I have been a teacher for 30 years, and have both attended and presented many CPD events (known as “courses” in the olden days!). Most of these have been devised and presented to teachers, who attend, participate to various degrees, evaluate, and leave. Evaluations almost always highlight that people like learning what other teachers are doing, and sometimes the most valuable part of the course is the informal social learning that takes place during rest breaks!
I was stopped in my tracks and caused to reflect on this recently. A tweet from @mhallissy pointed towards a Weblogg-ed blog post by leading 21st century edublogger Will Richardson (@willrich45). He spoke of teachers and learning communities, who were “directing their own learning”. This concept wasn’t new to me, but the acronym he used to describe is was one I found remarkable – DIYPD!
On reflection, I realized that most of my own CPD in the last two years has been totally DIY. There are four places I have found my teacher education (areas of interest – science and ICTs) has taken place, in a mixture of virtual and face to face, formal and informal learning. One thing they all have in common is that they are a two way street – you can get and you can give. Here they are, in the order in which I encountered them…
CESI-list: This Google Group was set up by the Computers in Education Society of Ireland as an open forum for its membership. Membership is drawn from all levels and areas of education, so the variety of question, answer, argument, ideas and information is terrific, mostly useful, and at times highly entertaining. I receive the postings as emails, so whenever I check my email I usually learn something new and interesting.
TeachMeet online: These Scottish-born semi-formal unconference events can be attended in person, but they really have become DIY lately – one can sign up and attend online. The short and snappy presentations are by teachers who highlight what’s going well for them in class. Most TMs concentrate on use of ICTs, but more recently have been organised around subject areas. Attending online is a surreal experience at first, but gets to be good fun when the back room chatting begins between online attendees. Recently I signed into a TM in Blackpool – mainly because they had Professor Stephen Heppel as a presenter. Over the evening I (i)“met” a UK colleague who also teaches second-level science – immediate learning for me as we began to swap links and ideas in the chat room (ii)learned how other teachers use favourites such as StoryBird, Wordle, PhotoStory, PoissonRouge, PowerPoint, Scratch and Alice with their classes and (iii) found many brand new ideas, all free, to try out – the most arresting being from a primary teacher who uses myebooks to allow students to build their own online books as they learn. TeachMeet events are flagged here.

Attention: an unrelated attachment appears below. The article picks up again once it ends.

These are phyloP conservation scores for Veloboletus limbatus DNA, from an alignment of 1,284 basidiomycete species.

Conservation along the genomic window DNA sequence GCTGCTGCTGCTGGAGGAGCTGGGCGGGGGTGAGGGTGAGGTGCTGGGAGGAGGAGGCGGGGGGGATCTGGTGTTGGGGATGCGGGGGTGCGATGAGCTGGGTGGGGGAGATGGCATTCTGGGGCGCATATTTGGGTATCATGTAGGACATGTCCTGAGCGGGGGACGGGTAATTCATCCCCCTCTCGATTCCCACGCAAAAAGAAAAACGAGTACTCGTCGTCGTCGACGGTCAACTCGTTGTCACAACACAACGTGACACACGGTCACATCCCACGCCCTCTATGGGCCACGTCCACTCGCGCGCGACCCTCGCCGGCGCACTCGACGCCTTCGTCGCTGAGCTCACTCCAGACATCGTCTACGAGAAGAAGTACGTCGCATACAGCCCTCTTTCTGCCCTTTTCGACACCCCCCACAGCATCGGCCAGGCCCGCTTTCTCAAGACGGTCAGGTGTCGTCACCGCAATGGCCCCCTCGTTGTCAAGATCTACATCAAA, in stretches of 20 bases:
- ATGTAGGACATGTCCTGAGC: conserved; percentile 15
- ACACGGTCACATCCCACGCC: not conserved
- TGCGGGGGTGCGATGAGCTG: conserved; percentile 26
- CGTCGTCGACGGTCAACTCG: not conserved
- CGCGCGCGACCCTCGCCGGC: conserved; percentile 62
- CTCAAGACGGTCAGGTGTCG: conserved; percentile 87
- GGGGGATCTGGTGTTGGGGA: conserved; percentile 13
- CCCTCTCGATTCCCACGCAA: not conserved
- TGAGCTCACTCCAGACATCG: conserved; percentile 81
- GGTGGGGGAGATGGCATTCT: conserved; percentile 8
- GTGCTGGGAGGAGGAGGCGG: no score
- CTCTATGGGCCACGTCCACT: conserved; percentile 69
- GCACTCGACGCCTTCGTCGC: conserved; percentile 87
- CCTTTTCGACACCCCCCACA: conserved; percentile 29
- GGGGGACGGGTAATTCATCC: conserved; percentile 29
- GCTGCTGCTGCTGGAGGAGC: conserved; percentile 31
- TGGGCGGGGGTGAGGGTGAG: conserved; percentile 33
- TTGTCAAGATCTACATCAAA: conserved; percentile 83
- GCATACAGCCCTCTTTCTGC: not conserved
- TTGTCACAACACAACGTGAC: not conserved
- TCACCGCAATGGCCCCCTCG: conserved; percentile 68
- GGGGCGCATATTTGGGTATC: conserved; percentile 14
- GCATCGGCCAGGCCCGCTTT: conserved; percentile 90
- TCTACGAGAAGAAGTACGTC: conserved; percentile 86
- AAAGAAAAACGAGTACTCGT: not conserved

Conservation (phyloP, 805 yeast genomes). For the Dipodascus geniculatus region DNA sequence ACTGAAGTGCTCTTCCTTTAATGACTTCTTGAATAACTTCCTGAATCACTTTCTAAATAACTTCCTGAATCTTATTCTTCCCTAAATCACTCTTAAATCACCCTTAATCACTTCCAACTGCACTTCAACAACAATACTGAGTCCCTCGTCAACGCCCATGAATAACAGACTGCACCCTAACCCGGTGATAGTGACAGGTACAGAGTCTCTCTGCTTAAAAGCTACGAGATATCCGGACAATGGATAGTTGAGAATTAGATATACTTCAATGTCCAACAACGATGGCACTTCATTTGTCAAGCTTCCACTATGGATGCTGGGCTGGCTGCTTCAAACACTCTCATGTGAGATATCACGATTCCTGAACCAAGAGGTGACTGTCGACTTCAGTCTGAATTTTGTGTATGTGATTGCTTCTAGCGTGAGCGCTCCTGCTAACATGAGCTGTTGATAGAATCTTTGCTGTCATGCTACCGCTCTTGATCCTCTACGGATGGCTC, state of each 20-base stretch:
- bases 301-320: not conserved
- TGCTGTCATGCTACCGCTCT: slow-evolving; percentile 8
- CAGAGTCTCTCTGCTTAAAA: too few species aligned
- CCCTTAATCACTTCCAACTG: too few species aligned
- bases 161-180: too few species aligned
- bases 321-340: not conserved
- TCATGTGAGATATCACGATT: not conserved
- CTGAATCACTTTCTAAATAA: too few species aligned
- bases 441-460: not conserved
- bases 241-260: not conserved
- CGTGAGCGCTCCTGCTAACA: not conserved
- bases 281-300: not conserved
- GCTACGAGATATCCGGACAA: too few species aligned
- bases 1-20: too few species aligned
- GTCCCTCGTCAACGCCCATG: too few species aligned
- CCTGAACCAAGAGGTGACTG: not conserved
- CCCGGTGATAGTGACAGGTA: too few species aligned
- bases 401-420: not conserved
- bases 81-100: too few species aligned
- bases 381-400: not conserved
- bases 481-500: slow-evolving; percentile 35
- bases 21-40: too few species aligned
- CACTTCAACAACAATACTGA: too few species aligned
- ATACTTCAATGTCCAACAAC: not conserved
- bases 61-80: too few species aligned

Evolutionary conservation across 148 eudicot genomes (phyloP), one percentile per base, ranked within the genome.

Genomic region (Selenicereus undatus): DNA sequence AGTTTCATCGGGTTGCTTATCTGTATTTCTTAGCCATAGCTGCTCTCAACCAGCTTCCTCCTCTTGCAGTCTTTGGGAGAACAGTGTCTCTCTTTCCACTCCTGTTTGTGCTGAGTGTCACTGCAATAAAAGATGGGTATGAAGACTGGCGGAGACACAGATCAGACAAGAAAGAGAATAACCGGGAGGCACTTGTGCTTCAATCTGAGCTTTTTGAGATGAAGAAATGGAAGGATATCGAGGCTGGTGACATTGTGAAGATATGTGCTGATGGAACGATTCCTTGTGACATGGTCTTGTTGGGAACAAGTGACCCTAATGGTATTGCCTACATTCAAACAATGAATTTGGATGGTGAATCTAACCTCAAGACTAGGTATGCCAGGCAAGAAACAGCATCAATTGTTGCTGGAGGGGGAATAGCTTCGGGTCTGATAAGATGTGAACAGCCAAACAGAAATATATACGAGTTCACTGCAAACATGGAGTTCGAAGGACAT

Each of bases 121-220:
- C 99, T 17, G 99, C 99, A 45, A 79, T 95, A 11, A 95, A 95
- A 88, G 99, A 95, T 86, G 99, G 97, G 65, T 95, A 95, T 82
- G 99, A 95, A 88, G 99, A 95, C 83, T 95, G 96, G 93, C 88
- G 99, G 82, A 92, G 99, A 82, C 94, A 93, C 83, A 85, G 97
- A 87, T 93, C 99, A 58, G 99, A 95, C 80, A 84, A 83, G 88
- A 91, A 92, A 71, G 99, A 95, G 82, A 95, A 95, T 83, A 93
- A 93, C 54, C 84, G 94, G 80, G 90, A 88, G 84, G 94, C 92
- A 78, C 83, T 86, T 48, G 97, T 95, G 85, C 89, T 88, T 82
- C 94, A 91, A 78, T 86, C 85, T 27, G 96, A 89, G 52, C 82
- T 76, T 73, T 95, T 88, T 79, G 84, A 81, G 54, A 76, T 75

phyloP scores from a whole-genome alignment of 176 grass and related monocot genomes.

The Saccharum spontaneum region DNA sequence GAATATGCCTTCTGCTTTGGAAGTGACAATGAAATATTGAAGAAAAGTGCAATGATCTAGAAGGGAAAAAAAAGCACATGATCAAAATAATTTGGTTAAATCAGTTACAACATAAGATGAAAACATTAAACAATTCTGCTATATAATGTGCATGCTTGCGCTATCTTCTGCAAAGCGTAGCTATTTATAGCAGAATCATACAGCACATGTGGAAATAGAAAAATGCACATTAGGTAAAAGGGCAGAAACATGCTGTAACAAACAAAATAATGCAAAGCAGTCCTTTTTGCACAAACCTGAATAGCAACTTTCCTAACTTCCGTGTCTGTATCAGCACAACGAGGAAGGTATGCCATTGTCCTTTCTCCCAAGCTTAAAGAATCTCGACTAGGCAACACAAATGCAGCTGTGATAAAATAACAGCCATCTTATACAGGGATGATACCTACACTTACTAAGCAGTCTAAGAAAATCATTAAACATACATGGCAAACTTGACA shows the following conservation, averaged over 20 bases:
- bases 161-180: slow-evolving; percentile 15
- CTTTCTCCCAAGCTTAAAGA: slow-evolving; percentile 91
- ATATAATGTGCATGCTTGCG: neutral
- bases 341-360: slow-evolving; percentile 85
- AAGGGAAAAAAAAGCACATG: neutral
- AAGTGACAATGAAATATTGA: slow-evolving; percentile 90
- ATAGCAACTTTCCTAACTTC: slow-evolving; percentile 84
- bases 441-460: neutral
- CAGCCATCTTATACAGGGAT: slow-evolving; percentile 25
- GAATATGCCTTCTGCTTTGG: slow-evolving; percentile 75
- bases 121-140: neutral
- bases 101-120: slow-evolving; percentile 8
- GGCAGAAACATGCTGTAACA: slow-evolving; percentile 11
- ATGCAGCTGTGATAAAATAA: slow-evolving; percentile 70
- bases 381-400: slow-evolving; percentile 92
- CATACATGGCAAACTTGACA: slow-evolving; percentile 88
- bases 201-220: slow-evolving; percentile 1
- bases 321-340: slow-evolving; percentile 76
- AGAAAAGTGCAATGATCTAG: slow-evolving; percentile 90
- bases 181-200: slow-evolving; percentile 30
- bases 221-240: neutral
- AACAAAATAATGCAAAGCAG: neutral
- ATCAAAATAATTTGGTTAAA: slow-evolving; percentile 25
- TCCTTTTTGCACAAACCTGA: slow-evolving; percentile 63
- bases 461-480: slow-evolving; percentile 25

CESI Meets: CESI has taken the TeachMeet formula to Ireland, tweaked it slightly, and the result is good. Short presentations (2 or 7 minutes) by teachers for teachers, and a great social occasion thrown in. I have attended (in person or online) all four CESI Meets to date which have been presided over by @magsamond, @johnmayo and @annemcm in various venues – Maldron Hotel Tallaght, Digital Hub, Heritage Hotel Portlaoise, Anner Hotel Thurles, and I certainly have learned a lot at each one. Those links will give you a flavour of what goes on. Rumour has it there may be one in Kerry in the Autumn term.
Twitter: The ultimate DIYPD tool if ever there was one. I have found that it is like having a whole team of researchers who don’t asked to be paid. I’ve already mentioned a few teachers I follow above, others are @lismiss, @seomraranga, @simonmlewis, @joedale, @ncteireland, @teachnet, @tektweets, @physicsteacher and @ted. These generous souls share with others what they have found useful for the classroom. Sometimes that’s all a busy teacher wants to know!
So, CPD for me is no longer something handed down from on high and passively received – and I am so glad to know I am not the only one. To happily mis-quote the song: “teachers are doing it for themselves”. Come along and join in.